Nickname(s): The Eternal City, Capital of the World, Throne of St

Colosseum: Colosseum, giant amphitheatre built in Rome under the Flavian emperors.
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During its hey-day Ostia was a densily populated city, with a large variety of buildings, and a mixed and "international" population. But first and foremost it was a harbour city, serving the needs of Rome, characterized by store buildings () and the seats of commercial guilds. Ostia was much smaller than harbours such as Alexandria and Carthage. Not only was Ostia smaller, it was also more functional. Michael Heinzelmann has pointed out what was "missing" in Ostia. Only the north-east part of the city has a rectangular plan; the lay-out of the other districts remained irregular. The width of individual streets varies, apparently the result of the borders of private property. Porticos flanking the streets are found throughout the city, but identical porticos facing each other are exceptional. There were only a few squares. There was no amphitheater, no circus (Puteoli, formerly the main harbour of Rome, had a theater, two amphitheaters and a circus). The sudden commercial opportunities that arose after the construction of Trajan's harbour were seized by entrepreneurs, who were interested in profit, not in developing Ostia's infrastructure.

Question for Goldman: Was the status of sailors enhanced because of their role in covering the Colosseum? ~Jack Answer: Sailors were young men, sometimes even young boys, impressed into the Roman navy from any and all the countries that Rome conquered around the Mediterranean world, and as far away as Britain. They served for …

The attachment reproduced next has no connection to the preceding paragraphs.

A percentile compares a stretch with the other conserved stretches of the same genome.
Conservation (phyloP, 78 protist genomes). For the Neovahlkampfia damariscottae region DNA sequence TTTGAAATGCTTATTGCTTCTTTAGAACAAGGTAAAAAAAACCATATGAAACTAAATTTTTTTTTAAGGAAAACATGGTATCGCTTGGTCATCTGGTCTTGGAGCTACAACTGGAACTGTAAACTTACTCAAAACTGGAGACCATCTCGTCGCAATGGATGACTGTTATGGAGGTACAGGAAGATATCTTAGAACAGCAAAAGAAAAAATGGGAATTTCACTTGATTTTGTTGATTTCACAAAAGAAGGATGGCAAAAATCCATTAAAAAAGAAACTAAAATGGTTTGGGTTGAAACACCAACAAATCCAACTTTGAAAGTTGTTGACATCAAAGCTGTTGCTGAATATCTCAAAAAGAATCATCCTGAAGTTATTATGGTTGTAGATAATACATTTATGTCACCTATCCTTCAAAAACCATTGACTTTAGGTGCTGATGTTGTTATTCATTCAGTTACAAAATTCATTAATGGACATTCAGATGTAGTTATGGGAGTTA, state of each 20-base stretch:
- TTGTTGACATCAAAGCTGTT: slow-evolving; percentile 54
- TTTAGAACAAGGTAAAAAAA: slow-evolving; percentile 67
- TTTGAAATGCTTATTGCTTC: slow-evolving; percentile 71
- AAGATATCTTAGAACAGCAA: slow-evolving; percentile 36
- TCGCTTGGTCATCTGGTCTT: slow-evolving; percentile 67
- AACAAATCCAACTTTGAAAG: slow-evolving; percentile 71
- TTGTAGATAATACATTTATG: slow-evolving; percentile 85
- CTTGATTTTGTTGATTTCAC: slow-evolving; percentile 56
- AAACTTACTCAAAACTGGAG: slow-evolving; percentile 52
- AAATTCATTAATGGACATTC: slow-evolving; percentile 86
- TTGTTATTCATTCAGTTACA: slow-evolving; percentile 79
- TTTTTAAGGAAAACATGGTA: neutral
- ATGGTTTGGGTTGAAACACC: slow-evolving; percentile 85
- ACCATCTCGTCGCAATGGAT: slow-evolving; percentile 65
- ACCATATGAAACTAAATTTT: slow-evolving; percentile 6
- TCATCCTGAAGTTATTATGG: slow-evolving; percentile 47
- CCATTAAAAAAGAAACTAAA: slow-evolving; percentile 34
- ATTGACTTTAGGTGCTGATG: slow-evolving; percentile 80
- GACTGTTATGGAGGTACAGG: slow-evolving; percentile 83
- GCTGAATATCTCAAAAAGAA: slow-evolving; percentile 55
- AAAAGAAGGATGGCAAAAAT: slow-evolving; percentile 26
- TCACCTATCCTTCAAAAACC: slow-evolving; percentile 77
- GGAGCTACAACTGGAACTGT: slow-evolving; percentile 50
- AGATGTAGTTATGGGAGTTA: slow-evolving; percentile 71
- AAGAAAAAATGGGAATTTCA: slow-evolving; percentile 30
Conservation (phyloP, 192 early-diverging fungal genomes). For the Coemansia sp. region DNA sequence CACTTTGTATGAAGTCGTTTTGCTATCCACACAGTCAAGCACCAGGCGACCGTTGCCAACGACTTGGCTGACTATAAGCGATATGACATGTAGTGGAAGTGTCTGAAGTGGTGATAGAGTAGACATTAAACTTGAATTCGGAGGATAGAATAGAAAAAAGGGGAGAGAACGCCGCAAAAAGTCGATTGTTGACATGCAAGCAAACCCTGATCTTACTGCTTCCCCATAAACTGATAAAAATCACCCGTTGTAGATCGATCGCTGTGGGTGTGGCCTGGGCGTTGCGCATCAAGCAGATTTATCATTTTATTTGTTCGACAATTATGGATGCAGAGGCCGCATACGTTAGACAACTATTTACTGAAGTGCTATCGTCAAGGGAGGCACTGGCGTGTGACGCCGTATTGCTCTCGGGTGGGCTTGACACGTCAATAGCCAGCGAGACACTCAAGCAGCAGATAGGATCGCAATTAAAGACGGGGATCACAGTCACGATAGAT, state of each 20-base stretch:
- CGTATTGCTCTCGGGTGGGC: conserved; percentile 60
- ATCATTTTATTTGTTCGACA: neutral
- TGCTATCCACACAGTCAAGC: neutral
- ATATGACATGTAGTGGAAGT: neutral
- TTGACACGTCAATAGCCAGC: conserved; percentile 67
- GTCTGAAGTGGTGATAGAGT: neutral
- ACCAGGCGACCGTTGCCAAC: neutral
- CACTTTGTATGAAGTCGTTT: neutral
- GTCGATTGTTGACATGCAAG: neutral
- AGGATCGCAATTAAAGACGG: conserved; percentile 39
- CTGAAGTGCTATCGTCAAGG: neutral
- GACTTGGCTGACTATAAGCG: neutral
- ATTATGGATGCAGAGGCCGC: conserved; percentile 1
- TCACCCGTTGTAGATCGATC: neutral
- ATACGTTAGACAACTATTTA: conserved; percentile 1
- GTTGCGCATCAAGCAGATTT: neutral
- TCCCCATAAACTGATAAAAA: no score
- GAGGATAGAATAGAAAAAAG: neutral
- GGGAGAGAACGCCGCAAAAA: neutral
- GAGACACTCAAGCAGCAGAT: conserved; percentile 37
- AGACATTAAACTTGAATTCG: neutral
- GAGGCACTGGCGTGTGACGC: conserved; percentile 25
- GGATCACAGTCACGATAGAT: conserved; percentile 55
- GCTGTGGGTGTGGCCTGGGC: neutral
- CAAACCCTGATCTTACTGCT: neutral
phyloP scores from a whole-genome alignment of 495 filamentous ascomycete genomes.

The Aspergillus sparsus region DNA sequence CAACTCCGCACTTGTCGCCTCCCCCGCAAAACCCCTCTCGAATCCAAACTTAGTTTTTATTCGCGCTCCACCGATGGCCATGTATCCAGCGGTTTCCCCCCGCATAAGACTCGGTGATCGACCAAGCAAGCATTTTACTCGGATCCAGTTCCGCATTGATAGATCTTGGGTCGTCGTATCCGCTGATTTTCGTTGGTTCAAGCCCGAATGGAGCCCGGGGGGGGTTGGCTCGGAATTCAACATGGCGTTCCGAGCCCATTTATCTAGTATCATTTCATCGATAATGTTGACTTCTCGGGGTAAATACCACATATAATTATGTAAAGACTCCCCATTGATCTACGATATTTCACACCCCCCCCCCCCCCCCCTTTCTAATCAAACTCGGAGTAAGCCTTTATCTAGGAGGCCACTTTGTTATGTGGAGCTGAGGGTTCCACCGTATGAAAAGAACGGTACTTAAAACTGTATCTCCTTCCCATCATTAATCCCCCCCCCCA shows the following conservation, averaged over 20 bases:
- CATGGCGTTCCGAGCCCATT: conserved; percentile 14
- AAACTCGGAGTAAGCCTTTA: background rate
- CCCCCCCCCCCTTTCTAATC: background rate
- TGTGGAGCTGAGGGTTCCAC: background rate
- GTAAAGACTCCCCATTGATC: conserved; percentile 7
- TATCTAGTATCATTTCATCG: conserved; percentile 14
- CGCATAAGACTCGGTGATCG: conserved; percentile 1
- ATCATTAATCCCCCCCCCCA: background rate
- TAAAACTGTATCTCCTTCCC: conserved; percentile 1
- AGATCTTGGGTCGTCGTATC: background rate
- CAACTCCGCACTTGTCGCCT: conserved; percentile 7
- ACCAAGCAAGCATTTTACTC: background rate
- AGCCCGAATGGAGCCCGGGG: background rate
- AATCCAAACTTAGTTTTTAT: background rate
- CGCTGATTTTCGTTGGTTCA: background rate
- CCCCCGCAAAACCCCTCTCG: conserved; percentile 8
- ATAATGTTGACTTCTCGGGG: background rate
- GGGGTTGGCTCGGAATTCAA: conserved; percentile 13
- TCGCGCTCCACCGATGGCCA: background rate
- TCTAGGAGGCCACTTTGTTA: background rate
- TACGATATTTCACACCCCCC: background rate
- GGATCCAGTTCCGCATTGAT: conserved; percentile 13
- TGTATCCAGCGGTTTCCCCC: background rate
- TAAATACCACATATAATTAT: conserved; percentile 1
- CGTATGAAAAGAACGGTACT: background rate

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When the work on Trajan's harbour was finished, the builders turned their attention to Ostia and started rebuilding the city, supervised by Hadrian (how they were able to take over the properties of the local aristocracy remains a mystery). Hadrian was twice of Ostia, and in an inscription he was honoured because he had "preserved and enlarged the colony with all his indulgence and liberality" (). During his reign the north-east part of the city (including the area that had been reserved by C. Caninius) was rebuilt with a rectangular plan. Fire-fighters () from Rome were stationed in new barracks in this area. A huge Capitolium was erected to the north of the Forum. Hadrian's successor Antoninus Pius and Gavius Maximus, an official in Rome, donated large baths. Warships from Misenum, a military naval base, were stationed at Ostia. The sailors acted as police, and took governors and Emperors to the provinces. They were also in charge of the awnings of the Colosseum in Rome.

In Rome the Colosseum played a central role in maintaining political control over the public. The gladiatorial games and events, held at the Colosseum, were also held elsewhere in the Empire, though on a smaller scale. 6. Persecution - In 249 AD the emperor Decius initiated violent persecution of Christians. A great deal of this …
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In this period Ostia was ruled by a small number of "aristocratic" merchant families of free descent. They lived in atrium-houses near the centre of town. Few remains of these houses have been found, because they were razed to the ground in the first half of the second century AD, when the city was largely rebuilt. The attitude of these families was conservative. The members were not able to use the prosperity of the first century AD to get hold of offices in Rome, contrary to what we see in other cities in Italy.

But for a long time Arena spectacles were the main entertainment for all but the lowest sections of society in the Roman Empire. A Gladiator's eye view of one of the entrance arches to the Arena. The Colosseum of Rome was the largest, but you can find the remains of Colosseums all over what used to be the Roman Empire. It wasn't until the …
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